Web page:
public int create(String[] data) throws DuplicateKeyException;

I have the same signature. That doesn't say it must be thrown under any particular circumstances, only that it may be thrown by some implementations. Since no details are specified about keys, and the GUI can't create new records anyway, I chose not to spend time writing code for this. You're welcome to do otherwise, and it's certainly possible that B&S really do want you to check for duplicate keys - but they failed to communicate this. It's not a requirement, IMO, merely a reasonable possibility.

-----------------------------------------
Hi,
This is an interesting idea, suggesting that the interface declares it throws
the exception, but the implementation will not.
thanks,
Javini Javono
[ February 15, 2004: Message edited by: Javini Javono ]
 
Javini Javono
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Hi,
Previous Posts right on topic:
--------------------------------

To clarify, I personally don't advocate adding the exception to the throws clause either. I'm advocating not throwing DuplicateKeyException at all, but leaving it declared in the original interface because of course we can't change that.

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This also makes lots of sense.
Thanks
Javini Javono
 
Javini Javono
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Hi: and another relevant past posting which is directly on topic:
------------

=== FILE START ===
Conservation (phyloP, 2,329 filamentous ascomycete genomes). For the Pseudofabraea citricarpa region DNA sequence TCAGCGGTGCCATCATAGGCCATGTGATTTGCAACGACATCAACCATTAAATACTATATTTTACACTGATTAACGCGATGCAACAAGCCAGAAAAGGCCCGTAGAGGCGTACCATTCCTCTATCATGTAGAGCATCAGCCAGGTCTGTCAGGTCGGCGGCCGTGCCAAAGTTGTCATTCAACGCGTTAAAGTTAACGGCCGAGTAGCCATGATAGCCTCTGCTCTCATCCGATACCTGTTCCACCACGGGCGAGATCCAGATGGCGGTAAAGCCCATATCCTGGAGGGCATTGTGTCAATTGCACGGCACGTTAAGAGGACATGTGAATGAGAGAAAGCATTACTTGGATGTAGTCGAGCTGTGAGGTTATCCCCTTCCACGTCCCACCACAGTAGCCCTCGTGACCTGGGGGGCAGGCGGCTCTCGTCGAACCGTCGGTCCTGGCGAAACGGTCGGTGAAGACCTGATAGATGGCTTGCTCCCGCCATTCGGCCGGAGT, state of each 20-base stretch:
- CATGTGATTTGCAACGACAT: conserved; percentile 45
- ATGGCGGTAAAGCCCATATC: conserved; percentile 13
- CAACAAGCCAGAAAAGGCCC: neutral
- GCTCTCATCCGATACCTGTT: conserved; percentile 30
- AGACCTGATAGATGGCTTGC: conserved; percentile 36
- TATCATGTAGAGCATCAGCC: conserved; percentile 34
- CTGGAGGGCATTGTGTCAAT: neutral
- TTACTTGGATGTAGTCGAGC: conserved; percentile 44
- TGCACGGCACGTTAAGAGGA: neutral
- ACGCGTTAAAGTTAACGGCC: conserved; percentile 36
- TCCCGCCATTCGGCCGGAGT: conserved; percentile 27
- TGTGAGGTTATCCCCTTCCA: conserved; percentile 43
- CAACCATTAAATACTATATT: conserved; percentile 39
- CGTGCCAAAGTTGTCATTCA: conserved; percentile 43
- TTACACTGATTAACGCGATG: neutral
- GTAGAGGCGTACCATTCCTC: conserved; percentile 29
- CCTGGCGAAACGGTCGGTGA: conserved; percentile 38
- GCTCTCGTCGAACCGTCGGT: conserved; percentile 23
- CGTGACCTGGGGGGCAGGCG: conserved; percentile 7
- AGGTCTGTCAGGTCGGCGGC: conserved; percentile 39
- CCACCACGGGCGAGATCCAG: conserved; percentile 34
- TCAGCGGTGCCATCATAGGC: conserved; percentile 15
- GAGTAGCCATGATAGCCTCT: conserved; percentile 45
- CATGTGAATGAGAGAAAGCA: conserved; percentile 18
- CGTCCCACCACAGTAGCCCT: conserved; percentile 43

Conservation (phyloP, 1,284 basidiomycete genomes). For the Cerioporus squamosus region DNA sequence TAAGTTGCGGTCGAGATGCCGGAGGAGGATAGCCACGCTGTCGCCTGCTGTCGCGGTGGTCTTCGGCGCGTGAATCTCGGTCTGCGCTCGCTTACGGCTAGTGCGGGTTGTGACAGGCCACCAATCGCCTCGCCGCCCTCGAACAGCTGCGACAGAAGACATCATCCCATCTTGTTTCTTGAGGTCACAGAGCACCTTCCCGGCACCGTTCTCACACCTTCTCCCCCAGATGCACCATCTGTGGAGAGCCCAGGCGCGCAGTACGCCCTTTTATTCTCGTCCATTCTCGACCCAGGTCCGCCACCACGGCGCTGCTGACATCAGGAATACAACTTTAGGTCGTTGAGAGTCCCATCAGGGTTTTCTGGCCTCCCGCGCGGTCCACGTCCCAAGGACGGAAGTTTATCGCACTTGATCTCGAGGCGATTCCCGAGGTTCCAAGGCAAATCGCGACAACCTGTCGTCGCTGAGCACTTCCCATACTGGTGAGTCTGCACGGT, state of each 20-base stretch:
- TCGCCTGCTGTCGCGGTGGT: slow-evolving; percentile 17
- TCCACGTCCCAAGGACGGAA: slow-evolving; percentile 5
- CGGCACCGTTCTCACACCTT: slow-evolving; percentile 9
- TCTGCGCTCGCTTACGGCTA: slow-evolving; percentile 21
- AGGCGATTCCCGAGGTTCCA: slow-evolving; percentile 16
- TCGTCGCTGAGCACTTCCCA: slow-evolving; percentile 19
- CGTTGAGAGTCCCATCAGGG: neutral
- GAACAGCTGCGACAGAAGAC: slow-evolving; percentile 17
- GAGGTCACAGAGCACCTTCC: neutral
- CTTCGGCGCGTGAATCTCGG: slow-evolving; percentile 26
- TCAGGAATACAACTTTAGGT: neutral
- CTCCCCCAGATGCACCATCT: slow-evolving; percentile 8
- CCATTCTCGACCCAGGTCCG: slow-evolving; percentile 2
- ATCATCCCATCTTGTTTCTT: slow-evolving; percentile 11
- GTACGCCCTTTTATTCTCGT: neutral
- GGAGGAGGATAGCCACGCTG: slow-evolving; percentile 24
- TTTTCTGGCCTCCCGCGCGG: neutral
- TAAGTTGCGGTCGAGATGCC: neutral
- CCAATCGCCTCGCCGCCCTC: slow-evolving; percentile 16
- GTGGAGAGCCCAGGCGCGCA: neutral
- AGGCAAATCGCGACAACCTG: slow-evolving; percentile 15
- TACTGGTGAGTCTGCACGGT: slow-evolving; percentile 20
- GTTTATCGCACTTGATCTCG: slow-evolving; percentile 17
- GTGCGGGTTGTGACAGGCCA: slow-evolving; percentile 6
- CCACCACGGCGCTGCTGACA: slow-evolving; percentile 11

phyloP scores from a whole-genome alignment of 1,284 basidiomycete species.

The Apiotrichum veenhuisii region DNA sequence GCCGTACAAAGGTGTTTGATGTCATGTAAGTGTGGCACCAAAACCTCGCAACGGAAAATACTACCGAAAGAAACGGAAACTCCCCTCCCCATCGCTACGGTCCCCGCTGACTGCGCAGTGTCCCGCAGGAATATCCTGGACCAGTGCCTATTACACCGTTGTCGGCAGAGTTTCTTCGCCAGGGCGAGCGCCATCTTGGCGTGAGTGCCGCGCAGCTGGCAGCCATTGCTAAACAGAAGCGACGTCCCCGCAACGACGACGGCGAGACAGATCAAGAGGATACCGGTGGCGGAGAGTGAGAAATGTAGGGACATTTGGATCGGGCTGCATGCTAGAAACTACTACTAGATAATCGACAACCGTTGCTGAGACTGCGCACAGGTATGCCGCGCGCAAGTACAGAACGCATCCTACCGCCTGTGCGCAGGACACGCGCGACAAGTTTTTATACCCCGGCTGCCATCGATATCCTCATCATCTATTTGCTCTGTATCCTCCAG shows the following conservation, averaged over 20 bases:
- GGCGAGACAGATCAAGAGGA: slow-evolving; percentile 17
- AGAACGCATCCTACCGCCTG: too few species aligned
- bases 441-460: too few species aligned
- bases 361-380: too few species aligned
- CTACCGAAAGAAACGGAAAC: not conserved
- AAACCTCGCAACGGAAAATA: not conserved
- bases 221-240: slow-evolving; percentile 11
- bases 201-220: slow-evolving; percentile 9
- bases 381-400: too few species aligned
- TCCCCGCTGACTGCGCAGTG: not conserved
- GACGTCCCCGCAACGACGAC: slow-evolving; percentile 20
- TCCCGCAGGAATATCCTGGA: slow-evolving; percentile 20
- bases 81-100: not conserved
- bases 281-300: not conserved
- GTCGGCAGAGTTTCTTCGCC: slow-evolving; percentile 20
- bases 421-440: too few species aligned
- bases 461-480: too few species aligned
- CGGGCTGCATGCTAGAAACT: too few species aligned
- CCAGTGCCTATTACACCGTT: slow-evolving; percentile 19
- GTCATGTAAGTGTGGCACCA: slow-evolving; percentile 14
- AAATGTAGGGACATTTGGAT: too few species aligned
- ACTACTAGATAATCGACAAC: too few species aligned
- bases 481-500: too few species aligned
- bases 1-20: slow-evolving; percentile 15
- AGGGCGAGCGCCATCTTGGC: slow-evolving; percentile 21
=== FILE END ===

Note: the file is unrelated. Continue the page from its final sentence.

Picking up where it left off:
Originally posted by Jim Yingst:
I'd document that the current implementation does not throw any DuplicateKeyException, but it's a possible future enhancement if someone at Bodgitt & Scarper gets off their lazy ass and provides some sort of evidence that the file actually should have a primary key. (And what is it? And what to do about the crappy update() method?)
Well, don't use those words exactly. But do document it, both in the Data API and in the design decisions document.

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Javini Javono
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Hi,
Obviously I've applied my own "filters" in grabbing these past responses.
In summary: and you'd have to verify this for your own project, my project
cannot throw a duplicate key exception.
The interface, however, can declare that a DuplicateKeyException is thrown.
But the implementation that I write need not declare that it throws this
exception, and the implementation will compile. The implementation and
other support documents need to document this decision.
Thanks,
Javini Javono
 
Lance Ewing
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There certainly has been a lot of discussion on this as I have just seen from all those links. I'm glad I'm not the only one to encounter this. I am also of the opinion that it isn't currently possible for it to be thrown. I understand the elements of the String arrays to represent the existing fields in the database file, as a number of the method comments state. Since there is no primary key in the database file, there is no way of passing in a primary key to these methods since the String array elements match the existing fields one to one. I guess in the future the database file could change and a key of some sort could be provided, but as all the methods rely on record number to identify a record, I'm not sure what use a primary key would be.

Lance.